Sustainable Finance & China's Green Credit Reforms : A Test Case for Bank Monitoring of Environmental Risk

Research output: Journal Publications and Reviews (RGC: 21, 22, 62)21_Publication in refereed journalpeer-review

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Original languageEnglish
Pages (from-to)609-681
Number of pages73
Journal / PublicationCornell International Law Journal
Issue number3
Publication statusPublished - 2018
Externally publishedYes


As financial institutions and policymakers worldwide are considering how to integrate sustainability considerations throughout financial systems, a critical question is whether banks can effectively assess and monitor borrowers’ environmental credit risk. China’s green credit reforms, part of sweeping “green finance” policies adopted by the Chinese government over the past decade, require banks to do exactly that. China’s green credit reforms offer an opportunity to test current theories of the role of creditors in corporate governance and the potential role of banks in driving sustainable finance across global capital markets.

This study uses data from the 21 Chinese banks that are at the forefront of China’s green finance initiatives, as well as insights from fieldwork conducted in 2016 and 2017, to examine banks’ ability to monitor and price environmental credit risk. This investigation shows that leading Chinese banks are strengthening their ability to integrate environmental criteria into credit risk assessment but that key barriers to efficient pricing and monitoring of environmental credit risk remain. This article concludes with lessons from the Chinese context for sustainable finance reform elsewhere.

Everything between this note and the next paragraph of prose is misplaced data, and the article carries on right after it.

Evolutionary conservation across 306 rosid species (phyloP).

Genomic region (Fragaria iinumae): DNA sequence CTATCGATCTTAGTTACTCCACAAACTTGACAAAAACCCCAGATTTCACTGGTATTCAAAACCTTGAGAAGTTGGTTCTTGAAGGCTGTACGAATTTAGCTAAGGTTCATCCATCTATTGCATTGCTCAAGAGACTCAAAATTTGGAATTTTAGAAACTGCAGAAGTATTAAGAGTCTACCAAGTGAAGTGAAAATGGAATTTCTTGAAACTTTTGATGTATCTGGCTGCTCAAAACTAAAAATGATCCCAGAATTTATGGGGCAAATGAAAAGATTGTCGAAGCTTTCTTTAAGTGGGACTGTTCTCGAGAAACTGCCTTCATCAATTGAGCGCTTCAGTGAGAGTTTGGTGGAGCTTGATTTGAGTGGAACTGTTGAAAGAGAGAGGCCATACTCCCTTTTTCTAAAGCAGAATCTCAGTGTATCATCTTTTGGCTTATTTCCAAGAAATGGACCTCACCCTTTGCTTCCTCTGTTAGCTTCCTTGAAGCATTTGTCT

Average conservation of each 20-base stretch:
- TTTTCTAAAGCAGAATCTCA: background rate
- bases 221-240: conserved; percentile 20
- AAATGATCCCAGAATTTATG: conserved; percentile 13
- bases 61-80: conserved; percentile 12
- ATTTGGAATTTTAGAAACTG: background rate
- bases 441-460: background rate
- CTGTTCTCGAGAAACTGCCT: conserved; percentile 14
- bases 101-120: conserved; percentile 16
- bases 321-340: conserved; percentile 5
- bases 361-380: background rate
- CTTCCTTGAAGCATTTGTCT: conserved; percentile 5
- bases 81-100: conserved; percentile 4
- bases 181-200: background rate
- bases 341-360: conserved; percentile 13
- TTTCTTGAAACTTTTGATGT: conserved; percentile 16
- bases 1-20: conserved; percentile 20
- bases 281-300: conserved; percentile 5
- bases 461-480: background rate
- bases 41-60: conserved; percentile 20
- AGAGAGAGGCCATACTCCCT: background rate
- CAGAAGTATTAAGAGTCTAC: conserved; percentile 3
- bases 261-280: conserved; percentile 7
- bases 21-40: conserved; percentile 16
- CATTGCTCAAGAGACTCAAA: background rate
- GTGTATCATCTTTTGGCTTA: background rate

Research Area(s)

  • corporate governance, Creditor, Bank, sustainability, finance, risk management, agency costs, monitoring, green finance, green credit, green bond, sustainable finance, china, ESG, International finance, financial institutions